Stores saturated with ads and promotions for cigarettes constitute a significant public health concern, especially for adolescents. Our previous research combined data from school-based surveys of middle school students at baseline, 12 months, and 30 months, with data from observations in all stores that sold cigarettes in the study community. Two measures of exposure to retail tobacco advertising were developed by: (a) assessing the frequency of visits to types of stores that contain the most tobacco advertising (convenience, small grocery, and liquor stores) and (b) eliciting information about where and how often adolescents shopped in tobacco outlets near school and assessing the quantity of cigarette marketing materials in those stores. Both exposure measures predicted significant increases in the odds of initiating smoking at each follow-up, and the more exposure adolescents reported, the greater their chances of experimenting. A second longitudinal study observed similar findings in an urban community with a higher concentration of tobacco outlets and a more racially diverse population. This proposal seeks continued funding to better understand the impact of the retail tobacco environment on smoking initiation at the national level. Adolescents (ages 13-16) will be surveyed at baseline, 8 months, and 16 months (n=1,350), using an existing Internet panel that is representative of U.S. households with telephones. An innovative feature of this research is the ability to link all respondents'data to their residential and school addresses, allowing simultaneous study of environmental and individual risk factors for smoking initiation.
This research aims to: (a) determine whether our previous results about the impact of exposure to retail tobacco advertising on smoking initiation generalize from two California communities to a population-based survey of U.S. adolescents, and (b) test the hypothesis that the odds of smoking initiation are increased for adolescents in neighborhoods with higher tobacco outlet density, adjusting for both individual and neighborhood characteristics. Secondary analyses will compare different process explanations for the impact of retail tobacco advertising and tobacco outlet density on smoking initiation. This investigation will advance our understanding of the health risks associated with the availability of cigarettes and visibility of cigarette advertising in the environment and provide a scientific rationale for new policies to reduce them.

Public Health Relevance

Adolescent tobacco use predicts a range of early adult social and health problems. This research examines how the concentration of tobacco outlets in neighborhoods, and the widespread cigarette advertising that these stores contain, promote adolescent smoking. Evidence of such effects could inform U.S. and international regulatory efforts to limit the availability of cigarettes and visibility of cigarette advertising in the environment.

National Institute of Health (NIH)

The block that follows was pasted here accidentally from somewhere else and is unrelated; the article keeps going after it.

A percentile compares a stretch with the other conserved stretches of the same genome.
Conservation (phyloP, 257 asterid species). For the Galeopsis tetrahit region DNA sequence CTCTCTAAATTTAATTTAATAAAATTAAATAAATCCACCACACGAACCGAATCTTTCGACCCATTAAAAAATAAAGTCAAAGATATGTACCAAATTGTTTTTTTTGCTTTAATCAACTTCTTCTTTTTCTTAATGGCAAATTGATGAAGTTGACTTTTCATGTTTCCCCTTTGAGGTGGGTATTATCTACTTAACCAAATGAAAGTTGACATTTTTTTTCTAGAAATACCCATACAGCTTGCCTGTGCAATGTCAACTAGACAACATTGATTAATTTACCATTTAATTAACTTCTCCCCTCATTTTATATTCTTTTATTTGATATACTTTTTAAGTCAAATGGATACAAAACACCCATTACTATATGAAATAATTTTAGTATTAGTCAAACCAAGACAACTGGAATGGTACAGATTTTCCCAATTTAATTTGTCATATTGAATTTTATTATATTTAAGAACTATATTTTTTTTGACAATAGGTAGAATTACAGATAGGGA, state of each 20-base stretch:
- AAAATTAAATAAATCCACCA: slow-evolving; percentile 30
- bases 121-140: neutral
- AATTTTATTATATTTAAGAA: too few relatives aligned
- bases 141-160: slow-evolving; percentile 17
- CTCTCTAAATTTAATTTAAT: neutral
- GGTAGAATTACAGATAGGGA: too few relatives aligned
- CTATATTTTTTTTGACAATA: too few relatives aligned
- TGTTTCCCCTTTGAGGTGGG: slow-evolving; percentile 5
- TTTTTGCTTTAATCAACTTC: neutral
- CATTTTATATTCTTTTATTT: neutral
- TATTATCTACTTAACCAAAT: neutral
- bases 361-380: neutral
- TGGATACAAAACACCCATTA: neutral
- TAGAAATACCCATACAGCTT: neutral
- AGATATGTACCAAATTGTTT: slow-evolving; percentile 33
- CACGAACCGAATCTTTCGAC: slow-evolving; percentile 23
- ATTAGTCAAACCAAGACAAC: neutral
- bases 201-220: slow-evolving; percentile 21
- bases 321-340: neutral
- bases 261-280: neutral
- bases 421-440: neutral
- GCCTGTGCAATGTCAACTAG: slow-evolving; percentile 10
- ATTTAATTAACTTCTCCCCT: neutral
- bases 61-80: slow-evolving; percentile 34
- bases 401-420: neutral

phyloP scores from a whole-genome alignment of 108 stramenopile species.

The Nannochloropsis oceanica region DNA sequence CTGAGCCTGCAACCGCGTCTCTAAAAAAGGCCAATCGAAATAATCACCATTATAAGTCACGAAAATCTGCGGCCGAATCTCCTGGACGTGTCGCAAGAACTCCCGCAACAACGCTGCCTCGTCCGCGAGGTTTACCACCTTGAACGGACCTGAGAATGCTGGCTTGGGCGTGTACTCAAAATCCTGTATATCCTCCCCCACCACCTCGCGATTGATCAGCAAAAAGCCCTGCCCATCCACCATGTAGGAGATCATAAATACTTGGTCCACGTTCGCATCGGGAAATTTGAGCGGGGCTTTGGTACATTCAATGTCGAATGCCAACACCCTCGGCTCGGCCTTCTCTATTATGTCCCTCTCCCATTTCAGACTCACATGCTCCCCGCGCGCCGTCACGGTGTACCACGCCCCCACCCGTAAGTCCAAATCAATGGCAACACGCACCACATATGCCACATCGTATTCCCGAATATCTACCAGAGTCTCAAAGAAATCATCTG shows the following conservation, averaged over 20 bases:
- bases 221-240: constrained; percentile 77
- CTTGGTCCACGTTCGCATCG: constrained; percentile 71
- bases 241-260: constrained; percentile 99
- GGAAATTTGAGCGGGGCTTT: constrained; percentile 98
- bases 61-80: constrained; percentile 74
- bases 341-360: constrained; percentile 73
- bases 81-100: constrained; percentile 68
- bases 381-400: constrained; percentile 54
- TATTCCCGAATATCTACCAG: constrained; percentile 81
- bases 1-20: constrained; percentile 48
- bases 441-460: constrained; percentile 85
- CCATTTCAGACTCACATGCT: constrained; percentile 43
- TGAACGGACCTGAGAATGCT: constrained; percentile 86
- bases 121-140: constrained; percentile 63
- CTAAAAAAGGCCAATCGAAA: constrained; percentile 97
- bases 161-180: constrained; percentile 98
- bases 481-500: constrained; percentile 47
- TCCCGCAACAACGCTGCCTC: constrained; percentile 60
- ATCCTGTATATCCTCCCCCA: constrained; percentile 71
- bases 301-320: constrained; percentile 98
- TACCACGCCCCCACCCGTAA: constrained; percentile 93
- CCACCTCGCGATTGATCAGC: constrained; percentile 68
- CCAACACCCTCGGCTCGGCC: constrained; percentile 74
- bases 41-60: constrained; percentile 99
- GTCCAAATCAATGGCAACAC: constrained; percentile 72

National Cancer Institute (NCI)
Research Project (R01)
Project #
Application #
Study Section
Community Influences on Health Behavior (CIHB)
Program Officer
Hunt, Yvonne M
Project Start
Project End
Budget Start
Budget End
Support Year
Fiscal Year
Total Cost
Indirect Cost
Stanford University
Internal Medicine/Medicine
Schools of Medicine
United States
Zip Code
Henriksen, Lisa; Schleicher, Nina C; Ababseh, Kimberly et al. (2018) Marijuana as a 'concept' flavour for cigar products: availability and price near California schools. Tob Control 27:585-588
Epperson, Anna E; Prochaska, Judith J; Henriksen, Lisa (2018) The flip side of Natural American Spirit: corporate social responsibility advertising. Tob Control 27:355-356
Mills, Sarah D; Henriksen, Lisa; Golden, Shelley D et al. (2018) Disparities in retail marketing for menthol cigarettes in the United States, 2015. Health Place 53:62-70
Epperson, Anna E; Henriksen, Lisa; Prochaska, Judith J (2017) Natural American Spirit Brand Marketing Casts Health Halo Around Smoking. Am J Public Health 107:668-670
Schleicher, Nina C; Johnson, Trent O; Fortmann, Stephen P et al. (2016) Tobacco outlet density near home and school: Associations with smoking and norms among US teens. Prev Med 91:287-293
Henriksen, Lisa; Schleicher, Nina C; Barker, Dianne C et al. (2016) Prices for Tobacco and Nontobacco Products in Pharmacies Versus Other Stores: Results From Retail Marketing Surveillance in California and in the United States. Am J Public Health 106:1858-64
Sanders-Jackson, Ashley; Schleicher, Nina C; Fortmann, Stephen P et al. (2015) Effect of warning statements in e-cigarette advertisements: an experiment with young adults in the United States. Addiction 110:2015-24
Sanders-Jackson, Ashley; Parikh, Nina M; Schleicher, Nina C et al. (2015) Convenience store visits by US adolescents: Rationale for healthier retail environments. Health Place 34:63-6
Sanders-Jackson, Ashley N; Tan, Andy S L; Bigman, Cabral A et al. (2015) Knowledge About E-Cigarette Constituents and Regulation: Results From a National Survey of U.S. Young Adults. Nicotine Tob Res 17:1247-54
Dauphinee, Amanda L; Doxey, Juliana R; Schleicher, Nina C et al. (2013) Racial differences in cigarette brand recognition and impact on youth smoking. BMC Public Health 13:170

Showing the most recent 10 out of 17 publications